Sunday, 9 September 2018

Britain is no longer a country for and says "Farewell" to an old Wildlife Observer called Johnny Kingdom

It is by a cruel twist of fate that Johnny, who has died, as a result of a digger accident on his farm, at the age of 79, should have been brought to a life of wildlife observation 47 years ago while he was convalescing from another serious accident involving agricultural machinery.

Johnny was born the son of Joyce and Walter in a terraced house without either running water or an inside toilet in the tiny village of High Bray, North Devon on February 23 1939. It was seven months before the outbreak of the Second World War broke and a ridge of high pressure was feeding bitterly cold air across the moor fed by an easterly wind.

He was brought up, the only boy among five sisters, living barely above poverty on the wage of his father who worked on ten hour shifts as the 'powder monkey' in the local Notts Quarry, mining sandstone. It was a responsible and potentially dangerous job which meant that he carried powder or other explosives to the quarry's blaster and assisted by placing prepared explosive in a hole and connected the lead wire to a blasting machine. Johnny recalled : He was called 'the Cat because he was so surefooted and very fit. To lay charges, he didn't use ladders; he climbed, he leapt from ledge to ledge on the rock face. The Cat never fell.' Apparently, his reflexes were so fast he could scoop up two hiding rats in one hand.

With so many mouths to feed it was important that Johnny and his siblings were taught to supplement the family diet by learning to forage and hunt from an early age and he recalled childhood days picking whortleberries and tickling trout in the local river. He became a skilled tracker, poaching for  rabbits and salmon from the River Bray and recalled : "My Dad used to take me out, I was only 13-14, down to the river and used to take the salmon from the river. My Dad used to say : 'Well if the salmon comes up from the sea, it's good enough for anybody.' " In addition, he made money by trapping moles, badgers, foxes and weasels to sell their skins for fur.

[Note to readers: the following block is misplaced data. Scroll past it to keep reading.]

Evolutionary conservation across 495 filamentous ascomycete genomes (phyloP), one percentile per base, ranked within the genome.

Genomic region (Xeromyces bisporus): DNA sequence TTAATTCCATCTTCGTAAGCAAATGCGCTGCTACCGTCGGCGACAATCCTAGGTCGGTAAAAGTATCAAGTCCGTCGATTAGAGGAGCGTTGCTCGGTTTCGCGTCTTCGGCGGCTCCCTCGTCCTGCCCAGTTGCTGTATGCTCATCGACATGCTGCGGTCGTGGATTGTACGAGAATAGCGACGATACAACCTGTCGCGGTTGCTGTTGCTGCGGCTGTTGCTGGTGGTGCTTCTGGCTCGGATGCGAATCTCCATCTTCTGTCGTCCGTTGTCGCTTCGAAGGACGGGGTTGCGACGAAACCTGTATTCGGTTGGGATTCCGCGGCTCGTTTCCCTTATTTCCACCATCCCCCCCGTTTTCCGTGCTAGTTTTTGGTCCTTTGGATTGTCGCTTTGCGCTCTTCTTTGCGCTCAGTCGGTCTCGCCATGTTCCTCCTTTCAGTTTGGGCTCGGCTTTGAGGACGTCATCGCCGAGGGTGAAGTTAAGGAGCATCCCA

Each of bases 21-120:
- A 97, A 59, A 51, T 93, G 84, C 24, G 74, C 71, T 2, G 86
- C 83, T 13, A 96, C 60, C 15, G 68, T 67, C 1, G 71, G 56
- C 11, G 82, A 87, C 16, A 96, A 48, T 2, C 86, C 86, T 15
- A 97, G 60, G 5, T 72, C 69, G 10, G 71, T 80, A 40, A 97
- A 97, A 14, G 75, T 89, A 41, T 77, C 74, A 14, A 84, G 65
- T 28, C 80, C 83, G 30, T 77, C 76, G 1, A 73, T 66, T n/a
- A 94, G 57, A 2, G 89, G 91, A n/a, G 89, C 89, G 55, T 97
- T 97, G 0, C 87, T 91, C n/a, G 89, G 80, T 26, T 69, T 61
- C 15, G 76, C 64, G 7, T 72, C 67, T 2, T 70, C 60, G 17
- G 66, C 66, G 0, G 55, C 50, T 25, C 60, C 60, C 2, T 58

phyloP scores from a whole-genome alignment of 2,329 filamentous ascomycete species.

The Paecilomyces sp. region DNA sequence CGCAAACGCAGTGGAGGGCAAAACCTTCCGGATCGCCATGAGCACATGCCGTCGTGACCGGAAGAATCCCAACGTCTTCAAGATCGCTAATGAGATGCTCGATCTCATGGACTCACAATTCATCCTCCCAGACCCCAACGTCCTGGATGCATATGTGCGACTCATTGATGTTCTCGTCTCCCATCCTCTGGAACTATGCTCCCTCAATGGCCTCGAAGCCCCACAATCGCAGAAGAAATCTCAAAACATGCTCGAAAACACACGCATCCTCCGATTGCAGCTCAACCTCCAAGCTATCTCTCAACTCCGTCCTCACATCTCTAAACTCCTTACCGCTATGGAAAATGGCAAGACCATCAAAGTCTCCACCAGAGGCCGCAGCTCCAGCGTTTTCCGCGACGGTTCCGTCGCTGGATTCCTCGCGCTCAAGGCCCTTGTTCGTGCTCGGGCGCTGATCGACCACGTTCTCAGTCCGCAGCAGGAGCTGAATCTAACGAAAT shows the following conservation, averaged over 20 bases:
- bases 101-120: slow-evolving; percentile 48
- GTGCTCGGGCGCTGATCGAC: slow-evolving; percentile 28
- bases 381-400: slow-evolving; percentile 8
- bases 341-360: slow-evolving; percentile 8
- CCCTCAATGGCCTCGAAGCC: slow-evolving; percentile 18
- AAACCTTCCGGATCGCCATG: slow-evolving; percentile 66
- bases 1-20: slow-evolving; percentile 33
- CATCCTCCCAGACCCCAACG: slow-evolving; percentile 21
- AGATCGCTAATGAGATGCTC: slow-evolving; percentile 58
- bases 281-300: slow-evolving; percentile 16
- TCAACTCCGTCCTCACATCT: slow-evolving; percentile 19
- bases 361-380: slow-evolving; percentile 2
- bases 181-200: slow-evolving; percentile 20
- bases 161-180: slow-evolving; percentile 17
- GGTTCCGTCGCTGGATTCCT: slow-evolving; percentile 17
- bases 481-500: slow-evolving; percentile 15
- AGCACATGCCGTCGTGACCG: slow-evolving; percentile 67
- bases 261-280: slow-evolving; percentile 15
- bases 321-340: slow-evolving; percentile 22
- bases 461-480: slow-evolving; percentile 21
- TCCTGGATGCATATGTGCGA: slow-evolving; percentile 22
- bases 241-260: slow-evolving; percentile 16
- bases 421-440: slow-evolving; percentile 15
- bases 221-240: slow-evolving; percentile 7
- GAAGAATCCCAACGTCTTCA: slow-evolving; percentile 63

Johnny recalled : 'I went to school of course, but the teachers were not always best pleased to see me there. I swore a lot,I played truant, I answered back. I was out to make my friends and classmates laugh; that was the whole point of school for me and good fun it was too, at times.' 

Having left South Moulton Secondary School at the age of 15 in 1954 Johnny worked as a farm labourer before, at the age of 17, moving to work at Notts Quarry where the dangers were underlined when he 'was ripping stones out and I went down with a bunch of them, falling 50 feet down a 75 degree slope. One of the boulders that fell with me landed on the inside of my ankle and cut the artery.'

At the age of 20 in 1959, he was called up for 19 months national service and served in the Army Regimental Police based in Hong Kong. Returning home, he lived at Brayford a further 2 years before, at the age of 24, he left home after marrying his childhood sweetheart, Julie, and settled down 12 miles outside the Moor in the village of Bishops Nympton.

He worked as a quarryman and like his father, as a powder monkey and at the age of 32 in 1971, Johnny was working a lumberjack when he had a fearful accident which changed his life. He recalled : "I was a timber feller and I'd done dangerous trees with a tractor. I was driving a winch tractor and reversing back with the anchor off the ground and a chain broke and the hydraulic arm flyed through the back of the cab and hit me smack in the face and give me four fractures."

In fact, as Johnny confessed : "It broke the bone above my eye, the bottom of my jaw and my front teeth. If that blow had hit my nose, just a couple of inches to the left, it would have pushed into my brain and I'd have been killed."